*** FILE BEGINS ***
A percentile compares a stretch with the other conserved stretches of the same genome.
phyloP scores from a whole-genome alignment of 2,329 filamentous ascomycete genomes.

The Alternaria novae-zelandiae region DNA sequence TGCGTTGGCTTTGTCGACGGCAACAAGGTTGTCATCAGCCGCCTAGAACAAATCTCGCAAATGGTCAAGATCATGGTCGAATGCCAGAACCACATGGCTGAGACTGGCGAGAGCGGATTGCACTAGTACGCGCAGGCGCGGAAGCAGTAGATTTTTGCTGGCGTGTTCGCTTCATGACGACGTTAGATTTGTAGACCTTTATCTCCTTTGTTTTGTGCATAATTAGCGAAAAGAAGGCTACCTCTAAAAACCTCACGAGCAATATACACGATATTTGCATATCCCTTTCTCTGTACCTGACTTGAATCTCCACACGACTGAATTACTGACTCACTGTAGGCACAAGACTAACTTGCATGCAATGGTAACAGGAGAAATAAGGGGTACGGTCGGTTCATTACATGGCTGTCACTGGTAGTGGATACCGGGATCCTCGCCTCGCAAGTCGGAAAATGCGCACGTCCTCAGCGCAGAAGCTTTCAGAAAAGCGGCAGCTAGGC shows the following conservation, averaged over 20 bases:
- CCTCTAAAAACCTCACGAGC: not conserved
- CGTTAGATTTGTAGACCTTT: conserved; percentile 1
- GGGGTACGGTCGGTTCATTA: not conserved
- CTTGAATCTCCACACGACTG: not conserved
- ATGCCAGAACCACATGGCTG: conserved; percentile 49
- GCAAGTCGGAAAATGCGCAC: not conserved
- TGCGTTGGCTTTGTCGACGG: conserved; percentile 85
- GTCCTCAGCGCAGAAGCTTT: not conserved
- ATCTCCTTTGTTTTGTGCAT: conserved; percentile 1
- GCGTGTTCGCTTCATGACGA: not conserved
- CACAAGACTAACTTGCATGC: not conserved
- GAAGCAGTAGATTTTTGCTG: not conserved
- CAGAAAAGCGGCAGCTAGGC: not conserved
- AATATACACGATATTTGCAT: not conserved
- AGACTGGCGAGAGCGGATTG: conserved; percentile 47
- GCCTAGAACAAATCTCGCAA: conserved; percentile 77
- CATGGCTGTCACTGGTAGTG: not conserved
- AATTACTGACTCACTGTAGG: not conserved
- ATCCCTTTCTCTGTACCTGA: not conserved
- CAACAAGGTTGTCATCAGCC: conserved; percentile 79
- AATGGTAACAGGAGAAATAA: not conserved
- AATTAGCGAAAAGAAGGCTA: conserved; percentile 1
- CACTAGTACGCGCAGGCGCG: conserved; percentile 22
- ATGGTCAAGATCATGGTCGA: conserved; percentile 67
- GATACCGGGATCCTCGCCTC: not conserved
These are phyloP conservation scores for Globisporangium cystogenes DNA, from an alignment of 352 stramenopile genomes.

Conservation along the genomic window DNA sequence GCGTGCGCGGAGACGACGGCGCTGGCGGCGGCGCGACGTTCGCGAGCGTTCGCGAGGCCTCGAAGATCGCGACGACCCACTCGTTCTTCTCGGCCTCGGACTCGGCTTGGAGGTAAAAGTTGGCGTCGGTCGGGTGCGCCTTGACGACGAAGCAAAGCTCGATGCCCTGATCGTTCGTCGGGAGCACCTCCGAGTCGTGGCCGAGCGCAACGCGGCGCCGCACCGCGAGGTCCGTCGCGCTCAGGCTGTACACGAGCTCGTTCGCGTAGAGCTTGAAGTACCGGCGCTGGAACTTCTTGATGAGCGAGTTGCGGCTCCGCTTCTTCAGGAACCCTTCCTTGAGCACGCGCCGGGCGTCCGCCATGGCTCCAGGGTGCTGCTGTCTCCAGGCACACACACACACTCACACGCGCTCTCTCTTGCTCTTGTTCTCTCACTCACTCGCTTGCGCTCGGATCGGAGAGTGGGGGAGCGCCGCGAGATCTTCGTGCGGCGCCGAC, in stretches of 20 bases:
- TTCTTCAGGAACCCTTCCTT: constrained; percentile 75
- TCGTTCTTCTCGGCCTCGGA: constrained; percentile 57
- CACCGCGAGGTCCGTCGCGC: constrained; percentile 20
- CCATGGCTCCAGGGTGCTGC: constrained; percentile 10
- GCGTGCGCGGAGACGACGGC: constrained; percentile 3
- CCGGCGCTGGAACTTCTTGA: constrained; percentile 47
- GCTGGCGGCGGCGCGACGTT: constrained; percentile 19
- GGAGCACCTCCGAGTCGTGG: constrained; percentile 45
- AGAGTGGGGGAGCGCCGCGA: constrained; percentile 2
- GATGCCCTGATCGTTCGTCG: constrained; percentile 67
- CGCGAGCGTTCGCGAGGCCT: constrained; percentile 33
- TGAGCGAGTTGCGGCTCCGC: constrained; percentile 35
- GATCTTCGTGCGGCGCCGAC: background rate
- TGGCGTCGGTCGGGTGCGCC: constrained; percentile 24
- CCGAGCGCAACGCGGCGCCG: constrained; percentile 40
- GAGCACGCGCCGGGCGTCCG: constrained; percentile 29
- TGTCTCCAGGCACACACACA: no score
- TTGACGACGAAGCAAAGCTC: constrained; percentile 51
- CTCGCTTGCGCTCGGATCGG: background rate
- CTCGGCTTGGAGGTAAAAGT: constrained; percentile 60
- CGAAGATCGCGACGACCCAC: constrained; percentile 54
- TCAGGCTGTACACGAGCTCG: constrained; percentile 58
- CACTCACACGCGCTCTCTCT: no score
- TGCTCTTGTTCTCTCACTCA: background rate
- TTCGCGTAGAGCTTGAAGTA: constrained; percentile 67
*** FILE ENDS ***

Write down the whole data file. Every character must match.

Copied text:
A percentile compares a stretch with the other conserved stretches of the same genome.
phyloP scores from a whole-genome alignment of 2,329 filamentous ascomycete genomes.

The Alternaria novae-zelandiae region DNA sequence TGCGTTGGCTTTGTCGACGGCAACAAGGTTGTCATCAGCCGCCTAGAACAAATCTCGCAAATGGTCAAGATCATGGTCGAATGCCAGAACCACATGGCTGAGACTGGCGAGAGCGGATTGCACTAGTACGCGCAGGCGCGGAAGCAGTAGATTTTTGCTGGCGTGTTCGCTTCATGACGACGTTAGATTTGTAGACCTTTATCTCCTTTGTTTTGTGCATAATTAGCGAAAAGAAGGCTACCTCTAAAAACCTCACGAGCAATATACACGATATTTGCATATCCCTTTCTCTGTACCTGACTTGAATCTCCACACGACTGAATTACTGACTCACTGTAGGCACAAGACTAACTTGCATGCAATGGTAACAGGAGAAATAAGGGGTACGGTCGGTTCATTACATGGCTGTCACTGGTAGTGGATACCGGGATCCTCGCCTCGCAAGTCGGAAAATGCGCACGTCCTCAGCGCAGAAGCTTTCAGAAAAGCGGCAGCTAGGC shows the following conservation, averaged over 20 bases:
- CCTCTAAAAACCTCACGAGC: not conserved
- CGTTAGATTTGTAGACCTTT: conserved; percentile 1
- GGGGTACGGTCGGTTCATTA: not conserved
- CTTGAATCTCCACACGACTG: not conserved
- ATGCCAGAACCACATGGCTG: conserved; percentile 49
- GCAAGTCGGAAAATGCGCAC: not conserved
- TGCGTTGGCTTTGTCGACGG: conserved; percentile 85
- GTCCTCAGCGCAGAAGCTTT: not conserved
- ATCTCCTTTGTTTTGTGCAT: conserved; percentile 1
- GCGTGTTCGCTTCATGACGA: not conserved
- CACAAGACTAACTTGCATGC: not conserved
- GAAGCAGTAGATTTTTGCTG: not conserved
- CAGAAAAGCGGCAGCTAGGC: not conserved
- AATATACACGATATTTGCAT: not conserved
- AGACTGGCGAGAGCGGATTG: conserved; percentile 47
- GCCTAGAACAAATCTCGCAA: conserved; percentile 77
- CATGGCTGTCACTGGTAGTG: not conserved
- AATTACTGACTCACTGTAGG: not conserved
- ATCCCTTTCTCTGTACCTGA: not conserved
- CAACAAGGTTGTCATCAGCC: conserved; percentile 79
- AATGGTAACAGGAGAAATAA: not conserved
- AATTAGCGAAAAGAAGGCTA: conserved; percentile 1
- CACTAGTACGCGCAGGCGCG: conserved; percentile 22
- ATGGTCAAGATCATGGTCGA: conserved; percentile 67
- GATACCGGGATCCTCGCCTC: not conserved
These are phyloP conservation scores for Globisporangium cystogenes DNA, from an alignment of 352 stramenopile genomes.

Conservation along the genomic window DNA sequence GCGTGCGCGGAGACGACGGCGCTGGCGGCGGCGCGACGTTCGCGAGCGTTCGCGAGGCCTCGAAGATCGCGACGACCCACTCGTTCTTCTCGGCCTCGGACTCGGCTTGGAGGTAAAAGTTGGCGTCGGTCGGGTGCGCCTTGACGACGAAGCAAAGCTCGATGCCCTGATCGTTCGTCGGGAGCACCTCCGAGTCGTGGCCGAGCGCAACGCGGCGCCGCACCGCGAGGTCCGTCGCGCTCAGGCTGTACACGAGCTCGTTCGCGTAGAGCTTGAAGTACCGGCGCTGGAACTTCTTGATGAGCGAGTTGCGGCTCCGCTTCTTCAGGAACCCTTCCTTGAGCACGCGCCGGGCGTCCGCCATGGCTCCAGGGTGCTGCTGTCTCCAGGCACACACACACACTCACACGCGCTCTCTCTTGCTCTTGTTCTCTCACTCACTCGCTTGCGCTCGGATCGGAGAGTGGGGGAGCGCCGCGAGATCTTCGTGCGGCGCCGAC, in stretches of 20 bases:
- TTCTTCAGGAACCCTTCCTT: constrained; percentile 75
- TCGTTCTTCTCGGCCTCGGA: constrained; percentile 57
- CACCGCGAGGTCCGTCGCGC: constrained; percentile 20
- CCATGGCTCCAGGGTGCTGC: constrained; percentile 10
- GCGTGCGCGGAGACGACGGC: constrained; percentile 3
- CCGGCGCTGGAACTTCTTGA: constrained; percentile 47
- GCTGGCGGCGGCGCGACGTT: constrained; percentile 19
- GGAGCACCTCCGAGTCGTGG: constrained; percentile 45
- AGAGTGGGGGAGCGCCGCGA: constrained; percentile 2
- GATGCCCTGATCGTTCGTCG: constrained; percentile 67
- CGCGAGCGTTCGCGAGGCCT: constrained; percentile 33
- TGAGCGAGTTGCGGCTCCGC: constrained; percentile 35
- GATCTTCGTGCGGCGCCGAC: background rate
- TGGCGTCGGTCGGGTGCGCC: constrained; percentile 24
- CCGAGCGCAACGCGGCGCCG: constrained; percentile 40
- GAGCACGCGCCGGGCGTCCG: constrained; percentile 29
- TGTCTCCAGGCACACACACA: no score
- TTGACGACGAAGCAAAGCTC: constrained; percentile 51
- CTCGCTTGCGCTCGGATCGG: background rate
- CTCGGCTTGGAGGTAAAAGT: constrained; percentile 60
- CGAAGATCGCGACGACCCAC: constrained; percentile 54
- TCAGGCTGTACACGAGCTCG: constrained; percentile 58
- CACTCACACGCGCTCTCTCT: no score
- TGCTCTTGTTCTCTCACTCA: background rate
- TTCGCGTAGAGCTTGAAGTA: constrained; percentile 67